03 Apr 2003
A hand-held optical device that can detect metals, plastics and explosives could speed up the search for landmines.
Researchers from the Technical University of Clausthal in Germany have developed a laser-based device for detecting landmines. The system, which they call a "laser-optical mine detection needle", is hand-held and is said to identify metals, plastics or explosives in real-time.
"The sensor is like a conventional mine detection needle, which looks like a screwdriver, but here we have integrated a microchip laser using fiber-optics," research leader Wolfgang Schade told Optics.org.
The system uses a technique known as laser-induced breakdown spectroscopy (LIBS). It works by firing 0.5 mJ, 1 ns pulses from a miniaturized, passively Q-switched Nd:YAG laser down a fiber-optic cable within the needle. The intense pulses ionize elements within the sample, generating a plasma on its surface.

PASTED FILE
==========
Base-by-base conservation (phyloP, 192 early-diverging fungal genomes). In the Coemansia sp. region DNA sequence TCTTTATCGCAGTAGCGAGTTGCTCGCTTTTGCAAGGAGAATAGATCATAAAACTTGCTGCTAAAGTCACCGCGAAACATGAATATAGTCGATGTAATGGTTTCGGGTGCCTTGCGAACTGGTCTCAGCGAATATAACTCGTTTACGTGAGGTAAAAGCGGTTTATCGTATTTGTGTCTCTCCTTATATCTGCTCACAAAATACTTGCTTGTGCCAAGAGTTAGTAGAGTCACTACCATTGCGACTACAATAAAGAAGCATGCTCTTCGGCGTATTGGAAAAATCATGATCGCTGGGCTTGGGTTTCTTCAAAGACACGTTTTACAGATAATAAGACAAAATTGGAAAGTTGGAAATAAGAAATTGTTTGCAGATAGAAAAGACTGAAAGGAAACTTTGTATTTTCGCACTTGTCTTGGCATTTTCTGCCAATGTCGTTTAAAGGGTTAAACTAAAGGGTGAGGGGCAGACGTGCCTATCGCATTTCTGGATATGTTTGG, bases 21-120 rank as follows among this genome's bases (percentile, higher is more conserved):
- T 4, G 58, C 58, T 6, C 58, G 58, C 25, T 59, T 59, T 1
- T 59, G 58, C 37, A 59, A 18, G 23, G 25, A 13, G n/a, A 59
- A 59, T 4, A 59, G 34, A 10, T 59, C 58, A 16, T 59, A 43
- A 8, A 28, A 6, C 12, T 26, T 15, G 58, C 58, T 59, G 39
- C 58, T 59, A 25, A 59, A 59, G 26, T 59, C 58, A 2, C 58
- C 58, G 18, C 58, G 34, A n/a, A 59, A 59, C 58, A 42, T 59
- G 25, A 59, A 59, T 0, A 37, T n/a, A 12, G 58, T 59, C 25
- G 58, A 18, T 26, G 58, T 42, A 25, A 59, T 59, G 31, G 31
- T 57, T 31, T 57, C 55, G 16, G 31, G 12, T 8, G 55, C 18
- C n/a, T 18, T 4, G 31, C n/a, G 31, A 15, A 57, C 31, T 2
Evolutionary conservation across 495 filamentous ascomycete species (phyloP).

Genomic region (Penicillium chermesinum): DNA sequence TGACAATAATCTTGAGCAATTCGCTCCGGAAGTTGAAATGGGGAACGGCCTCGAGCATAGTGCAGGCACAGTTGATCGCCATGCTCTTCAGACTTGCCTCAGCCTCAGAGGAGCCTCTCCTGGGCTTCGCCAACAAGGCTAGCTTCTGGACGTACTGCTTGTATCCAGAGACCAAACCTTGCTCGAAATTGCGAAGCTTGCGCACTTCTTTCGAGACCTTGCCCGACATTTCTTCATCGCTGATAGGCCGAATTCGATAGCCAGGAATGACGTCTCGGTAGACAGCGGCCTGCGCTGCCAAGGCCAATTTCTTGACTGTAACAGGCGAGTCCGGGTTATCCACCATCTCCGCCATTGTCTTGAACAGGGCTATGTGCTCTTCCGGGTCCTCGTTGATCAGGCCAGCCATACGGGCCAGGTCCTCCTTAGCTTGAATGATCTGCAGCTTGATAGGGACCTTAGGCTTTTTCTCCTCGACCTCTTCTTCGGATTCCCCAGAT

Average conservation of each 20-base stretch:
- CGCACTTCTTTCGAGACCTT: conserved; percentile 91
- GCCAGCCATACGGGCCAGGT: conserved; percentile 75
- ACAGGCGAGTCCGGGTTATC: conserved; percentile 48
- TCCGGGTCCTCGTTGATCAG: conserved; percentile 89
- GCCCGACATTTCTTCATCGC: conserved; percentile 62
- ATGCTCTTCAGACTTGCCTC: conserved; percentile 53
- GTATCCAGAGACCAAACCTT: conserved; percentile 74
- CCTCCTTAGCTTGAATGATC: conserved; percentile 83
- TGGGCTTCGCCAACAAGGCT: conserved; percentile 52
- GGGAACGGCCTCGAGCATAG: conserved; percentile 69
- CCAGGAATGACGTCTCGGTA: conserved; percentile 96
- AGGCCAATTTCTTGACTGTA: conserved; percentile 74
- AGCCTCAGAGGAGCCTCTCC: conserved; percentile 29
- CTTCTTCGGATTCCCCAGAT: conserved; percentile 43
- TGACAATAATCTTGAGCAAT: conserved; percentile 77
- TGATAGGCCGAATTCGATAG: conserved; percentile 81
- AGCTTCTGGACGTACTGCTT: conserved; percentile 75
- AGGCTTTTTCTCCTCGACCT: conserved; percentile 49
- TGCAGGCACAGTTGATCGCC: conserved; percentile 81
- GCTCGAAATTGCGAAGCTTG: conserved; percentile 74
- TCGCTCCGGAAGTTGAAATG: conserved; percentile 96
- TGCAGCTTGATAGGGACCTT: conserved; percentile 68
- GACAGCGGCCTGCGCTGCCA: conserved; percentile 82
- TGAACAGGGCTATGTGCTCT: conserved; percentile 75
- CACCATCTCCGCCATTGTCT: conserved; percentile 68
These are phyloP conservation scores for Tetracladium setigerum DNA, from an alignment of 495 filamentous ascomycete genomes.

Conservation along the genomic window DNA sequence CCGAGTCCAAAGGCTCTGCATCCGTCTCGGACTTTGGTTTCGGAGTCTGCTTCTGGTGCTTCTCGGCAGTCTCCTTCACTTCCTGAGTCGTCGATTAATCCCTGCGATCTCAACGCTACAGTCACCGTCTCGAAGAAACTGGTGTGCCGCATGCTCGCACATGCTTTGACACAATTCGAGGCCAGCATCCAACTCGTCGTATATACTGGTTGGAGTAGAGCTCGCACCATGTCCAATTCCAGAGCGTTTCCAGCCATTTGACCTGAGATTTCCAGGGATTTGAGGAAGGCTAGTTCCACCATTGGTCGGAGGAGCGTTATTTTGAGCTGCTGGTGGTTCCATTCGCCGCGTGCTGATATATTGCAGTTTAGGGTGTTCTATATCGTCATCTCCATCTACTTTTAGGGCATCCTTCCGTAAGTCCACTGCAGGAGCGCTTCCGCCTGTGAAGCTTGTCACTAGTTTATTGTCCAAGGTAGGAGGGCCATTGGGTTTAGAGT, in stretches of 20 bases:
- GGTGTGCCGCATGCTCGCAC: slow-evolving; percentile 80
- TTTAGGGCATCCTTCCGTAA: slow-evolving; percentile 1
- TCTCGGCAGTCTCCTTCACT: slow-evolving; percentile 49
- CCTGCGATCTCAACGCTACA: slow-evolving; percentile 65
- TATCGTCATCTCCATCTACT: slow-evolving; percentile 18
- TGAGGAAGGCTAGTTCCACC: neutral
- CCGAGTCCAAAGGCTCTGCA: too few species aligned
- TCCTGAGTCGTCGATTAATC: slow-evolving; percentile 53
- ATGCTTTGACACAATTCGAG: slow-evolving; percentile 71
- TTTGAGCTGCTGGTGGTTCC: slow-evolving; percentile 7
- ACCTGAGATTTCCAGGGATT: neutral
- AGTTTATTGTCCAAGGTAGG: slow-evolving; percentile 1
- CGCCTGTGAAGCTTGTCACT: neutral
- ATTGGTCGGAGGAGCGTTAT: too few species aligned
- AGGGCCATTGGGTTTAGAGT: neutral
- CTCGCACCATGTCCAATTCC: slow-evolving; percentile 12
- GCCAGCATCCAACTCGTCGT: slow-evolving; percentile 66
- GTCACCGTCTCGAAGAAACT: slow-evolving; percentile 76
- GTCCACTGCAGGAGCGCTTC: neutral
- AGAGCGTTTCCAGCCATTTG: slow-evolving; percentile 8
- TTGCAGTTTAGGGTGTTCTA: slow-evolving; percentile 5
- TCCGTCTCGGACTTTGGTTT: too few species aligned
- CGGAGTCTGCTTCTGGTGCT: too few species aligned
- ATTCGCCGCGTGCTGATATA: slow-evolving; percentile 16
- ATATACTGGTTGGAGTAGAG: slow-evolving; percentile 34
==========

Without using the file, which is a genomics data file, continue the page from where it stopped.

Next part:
When the electrons in the plasma recombine they emit light which is then analyzed by the instrument. "The time evolution of the plasma emission for specific wavelengths gives a fingerprint for the material being analyzed," said Schade. He says that traces of cyanide, carbon and explosive materials can be distinguished in this way.
Schade says that this data analysis takes 10 seconds to perform at present. His team is now modifying the microchip laser to speed this up. "The next step is amplification by fiber amplifiers and the use of microchip lasers with a kHz repetition rate instead of the current 200 Hz," he said. "This will mean that the results are all shown after a few seconds."
There are a few other improvements on the cards too. "We also want to apply an 'intelligent' data analysis system that is able to learn," said Schade. "We want to be able to drill a hole and to look at what is behind the hole, whether it is just air or TNT." The team is also hoping to make the device battery-operated.
Jacqueline Hewett is news reporter on Optics.org and Opto & Laser Europe magazine.
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